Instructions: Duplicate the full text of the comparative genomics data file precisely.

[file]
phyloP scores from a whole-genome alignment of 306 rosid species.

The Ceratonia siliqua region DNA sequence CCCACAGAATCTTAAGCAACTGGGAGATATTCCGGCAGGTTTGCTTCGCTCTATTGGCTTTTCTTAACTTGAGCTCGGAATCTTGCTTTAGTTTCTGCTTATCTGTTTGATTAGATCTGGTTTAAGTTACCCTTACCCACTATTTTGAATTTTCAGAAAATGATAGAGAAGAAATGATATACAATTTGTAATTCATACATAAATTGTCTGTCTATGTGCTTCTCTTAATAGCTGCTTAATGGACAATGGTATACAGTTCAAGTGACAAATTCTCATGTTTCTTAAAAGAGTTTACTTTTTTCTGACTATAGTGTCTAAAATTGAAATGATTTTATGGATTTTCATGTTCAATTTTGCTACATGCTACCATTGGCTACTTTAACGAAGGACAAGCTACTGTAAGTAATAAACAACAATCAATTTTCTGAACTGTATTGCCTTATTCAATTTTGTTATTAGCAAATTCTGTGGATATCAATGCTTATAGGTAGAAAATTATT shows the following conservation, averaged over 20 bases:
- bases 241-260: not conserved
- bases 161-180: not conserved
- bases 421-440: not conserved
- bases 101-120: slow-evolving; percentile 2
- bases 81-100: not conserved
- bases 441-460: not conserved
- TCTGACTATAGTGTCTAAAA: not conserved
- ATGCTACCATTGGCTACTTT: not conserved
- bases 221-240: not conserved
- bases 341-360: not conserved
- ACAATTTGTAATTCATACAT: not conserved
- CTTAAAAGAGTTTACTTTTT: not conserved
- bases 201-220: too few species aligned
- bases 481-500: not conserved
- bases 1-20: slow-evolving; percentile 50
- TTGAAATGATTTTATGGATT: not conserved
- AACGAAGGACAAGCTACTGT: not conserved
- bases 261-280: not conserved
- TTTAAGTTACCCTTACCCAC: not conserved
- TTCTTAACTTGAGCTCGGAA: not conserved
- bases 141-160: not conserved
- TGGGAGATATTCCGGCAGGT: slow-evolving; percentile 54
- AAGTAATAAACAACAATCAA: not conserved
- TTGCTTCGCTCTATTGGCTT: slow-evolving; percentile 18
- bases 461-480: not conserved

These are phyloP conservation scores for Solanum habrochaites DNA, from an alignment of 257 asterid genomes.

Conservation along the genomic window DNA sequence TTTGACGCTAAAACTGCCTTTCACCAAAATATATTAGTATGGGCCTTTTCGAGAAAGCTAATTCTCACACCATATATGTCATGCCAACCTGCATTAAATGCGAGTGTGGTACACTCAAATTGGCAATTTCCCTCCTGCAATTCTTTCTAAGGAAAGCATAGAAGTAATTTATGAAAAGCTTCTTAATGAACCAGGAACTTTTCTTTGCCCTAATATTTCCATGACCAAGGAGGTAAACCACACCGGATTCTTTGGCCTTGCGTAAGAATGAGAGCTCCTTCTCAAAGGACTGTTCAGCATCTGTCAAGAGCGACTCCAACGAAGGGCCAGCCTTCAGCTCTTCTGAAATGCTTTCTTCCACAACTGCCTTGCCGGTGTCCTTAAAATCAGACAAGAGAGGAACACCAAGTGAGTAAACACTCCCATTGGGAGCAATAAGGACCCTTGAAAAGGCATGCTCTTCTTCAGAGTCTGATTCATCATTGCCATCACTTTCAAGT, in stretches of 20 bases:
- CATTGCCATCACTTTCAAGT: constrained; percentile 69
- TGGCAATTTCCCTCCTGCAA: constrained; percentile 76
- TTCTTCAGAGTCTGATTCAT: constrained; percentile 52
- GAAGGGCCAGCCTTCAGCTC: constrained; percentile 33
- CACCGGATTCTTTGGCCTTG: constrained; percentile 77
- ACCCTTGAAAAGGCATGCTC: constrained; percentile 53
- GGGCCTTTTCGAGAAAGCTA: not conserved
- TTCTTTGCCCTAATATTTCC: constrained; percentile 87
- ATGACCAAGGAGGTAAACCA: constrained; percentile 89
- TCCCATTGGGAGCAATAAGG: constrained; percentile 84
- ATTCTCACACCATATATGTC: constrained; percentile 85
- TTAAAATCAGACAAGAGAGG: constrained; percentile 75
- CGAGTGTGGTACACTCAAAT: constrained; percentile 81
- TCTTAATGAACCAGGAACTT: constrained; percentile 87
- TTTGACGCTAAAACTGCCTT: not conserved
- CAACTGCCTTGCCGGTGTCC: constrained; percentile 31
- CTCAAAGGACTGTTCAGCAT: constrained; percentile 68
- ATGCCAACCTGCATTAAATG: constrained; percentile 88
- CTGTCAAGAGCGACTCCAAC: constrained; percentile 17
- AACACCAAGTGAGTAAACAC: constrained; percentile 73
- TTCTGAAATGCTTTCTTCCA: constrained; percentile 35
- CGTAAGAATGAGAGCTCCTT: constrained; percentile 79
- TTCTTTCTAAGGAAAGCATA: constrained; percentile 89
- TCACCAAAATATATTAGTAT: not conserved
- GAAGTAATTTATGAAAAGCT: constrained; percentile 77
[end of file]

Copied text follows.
phyloP scores from a whole-genome alignment of 306 rosid species.

The Ceratonia siliqua region DNA sequence CCCACAGAATCTTAAGCAACTGGGAGATATTCCGGCAGGTTTGCTTCGCTCTATTGGCTTTTCTTAACTTGAGCTCGGAATCTTGCTTTAGTTTCTGCTTATCTGTTTGATTAGATCTGGTTTAAGTTACCCTTACCCACTATTTTGAATTTTCAGAAAATGATAGAGAAGAAATGATATACAATTTGTAATTCATACATAAATTGTCTGTCTATGTGCTTCTCTTAATAGCTGCTTAATGGACAATGGTATACAGTTCAAGTGACAAATTCTCATGTTTCTTAAAAGAGTTTACTTTTTTCTGACTATAGTGTCTAAAATTGAAATGATTTTATGGATTTTCATGTTCAATTTTGCTACATGCTACCATTGGCTACTTTAACGAAGGACAAGCTACTGTAAGTAATAAACAACAATCAATTTTCTGAACTGTATTGCCTTATTCAATTTTGTTATTAGCAAATTCTGTGGATATCAATGCTTATAGGTAGAAAATTATT shows the following conservation, averaged over 20 bases:
- bases 241-260: not conserved
- bases 161-180: not conserved
- bases 421-440: not conserved
- bases 101-120: slow-evolving; percentile 2
- bases 81-100: not conserved
- bases 441-460: not conserved
- TCTGACTATAGTGTCTAAAA: not conserved
- ATGCTACCATTGGCTACTTT: not conserved
- bases 221-240: not conserved
- bases 341-360: not conserved
- ACAATTTGTAATTCATACAT: not conserved
- CTTAAAAGAGTTTACTTTTT: not conserved
- bases 201-220: too few species aligned
- bases 481-500: not conserved
- bases 1-20: slow-evolving; percentile 50
- TTGAAATGATTTTATGGATT: not conserved
- AACGAAGGACAAGCTACTGT: not conserved
- bases 261-280: not conserved
- TTTAAGTTACCCTTACCCAC: not conserved
- TTCTTAACTTGAGCTCGGAA: not conserved
- bases 141-160: not conserved
- TGGGAGATATTCCGGCAGGT: slow-evolving; percentile 54
- AAGTAATAAACAACAATCAA: not conserved
- TTGCTTCGCTCTATTGGCTT: slow-evolving; percentile 18
- bases 461-480: not conserved

These are phyloP conservation scores for Solanum habrochaites DNA, from an alignment of 257 asterid genomes.

Conservation along the genomic window DNA sequence TTTGACGCTAAAACTGCCTTTCACCAAAATATATTAGTATGGGCCTTTTCGAGAAAGCTAATTCTCACACCATATATGTCATGCCAACCTGCATTAAATGCGAGTGTGGTACACTCAAATTGGCAATTTCCCTCCTGCAATTCTTTCTAAGGAAAGCATAGAAGTAATTTATGAAAAGCTTCTTAATGAACCAGGAACTTTTCTTTGCCCTAATATTTCCATGACCAAGGAGGTAAACCACACCGGATTCTTTGGCCTTGCGTAAGAATGAGAGCTCCTTCTCAAAGGACTGTTCAGCATCTGTCAAGAGCGACTCCAACGAAGGGCCAGCCTTCAGCTCTTCTGAAATGCTTTCTTCCACAACTGCCTTGCCGGTGTCCTTAAAATCAGACAAGAGAGGAACACCAAGTGAGTAAACACTCCCATTGGGAGCAATAAGGACCCTTGAAAAGGCATGCTCTTCTTCAGAGTCTGATTCATCATTGCCATCACTTTCAAGT, in stretches of 20 bases:
- CATTGCCATCACTTTCAAGT: constrained; percentile 69
- TGGCAATTTCCCTCCTGCAA: constrained; percentile 76
- TTCTTCAGAGTCTGATTCAT: constrained; percentile 52
- GAAGGGCCAGCCTTCAGCTC: constrained; percentile 33
- CACCGGATTCTTTGGCCTTG: constrained; percentile 77
- ACCCTTGAAAAGGCATGCTC: constrained; percentile 53
- GGGCCTTTTCGAGAAAGCTA: not conserved
- TTCTTTGCCCTAATATTTCC: constrained; percentile 87
- ATGACCAAGGAGGTAAACCA: constrained; percentile 89
- TCCCATTGGGAGCAATAAGG: constrained; percentile 84
- ATTCTCACACCATATATGTC: constrained; percentile 85
- TTAAAATCAGACAAGAGAGG: constrained; percentile 75
- CGAGTGTGGTACACTCAAAT: constrained; percentile 81
- TCTTAATGAACCAGGAACTT: constrained; percentile 87
- TTTGACGCTAAAACTGCCTT: not conserved
- CAACTGCCTTGCCGGTGTCC: constrained; percentile 31
- CTCAAAGGACTGTTCAGCAT: constrained; percentile 68
- ATGCCAACCTGCATTAAATG: constrained; percentile 88
- CTGTCAAGAGCGACTCCAAC: constrained; percentile 17
- AACACCAAGTGAGTAAACAC: constrained; percentile 73
- TTCTGAAATGCTTTCTTCCA: constrained; percentile 35
- CGTAAGAATGAGAGCTCCTT: constrained; percentile 79
- TTCTTTCTAAGGAAAGCATA: constrained; percentile 89
- TCACCAAAATATATTAGTAT: not conserved
- GAAGTAATTTATGAAAAGCT: constrained; percentile 77